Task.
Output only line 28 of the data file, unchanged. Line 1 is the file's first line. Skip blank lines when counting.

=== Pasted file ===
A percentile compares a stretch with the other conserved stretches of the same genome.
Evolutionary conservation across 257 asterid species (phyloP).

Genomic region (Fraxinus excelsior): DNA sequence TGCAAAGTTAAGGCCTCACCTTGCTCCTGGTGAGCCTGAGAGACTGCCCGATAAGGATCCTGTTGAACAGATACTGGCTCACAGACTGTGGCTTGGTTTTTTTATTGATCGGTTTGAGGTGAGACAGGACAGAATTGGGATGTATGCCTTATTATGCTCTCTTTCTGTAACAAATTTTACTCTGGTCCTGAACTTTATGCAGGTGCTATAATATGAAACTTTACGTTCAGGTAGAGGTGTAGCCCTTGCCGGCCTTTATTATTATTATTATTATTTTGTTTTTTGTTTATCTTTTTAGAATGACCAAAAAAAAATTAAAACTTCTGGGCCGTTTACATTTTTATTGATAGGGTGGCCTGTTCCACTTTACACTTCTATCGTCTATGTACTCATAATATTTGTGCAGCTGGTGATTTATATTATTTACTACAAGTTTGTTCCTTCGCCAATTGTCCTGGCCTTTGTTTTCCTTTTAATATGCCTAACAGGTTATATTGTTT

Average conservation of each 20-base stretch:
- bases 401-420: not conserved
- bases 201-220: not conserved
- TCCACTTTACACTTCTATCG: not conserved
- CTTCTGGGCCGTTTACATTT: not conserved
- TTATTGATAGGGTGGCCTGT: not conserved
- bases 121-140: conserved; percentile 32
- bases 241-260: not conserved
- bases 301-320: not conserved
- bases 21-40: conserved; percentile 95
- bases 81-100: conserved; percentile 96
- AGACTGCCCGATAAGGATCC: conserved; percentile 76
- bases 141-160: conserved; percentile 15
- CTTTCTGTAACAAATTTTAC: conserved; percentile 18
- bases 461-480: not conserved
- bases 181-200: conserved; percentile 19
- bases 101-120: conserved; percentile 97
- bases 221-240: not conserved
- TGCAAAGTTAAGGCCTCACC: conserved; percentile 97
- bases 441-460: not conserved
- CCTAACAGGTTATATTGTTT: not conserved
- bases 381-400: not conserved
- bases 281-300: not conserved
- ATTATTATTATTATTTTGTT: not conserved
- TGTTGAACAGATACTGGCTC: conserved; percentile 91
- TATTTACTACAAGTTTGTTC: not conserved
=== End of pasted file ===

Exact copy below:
- TGTTGAACAGATACTGGCTC: conserved; percentile 91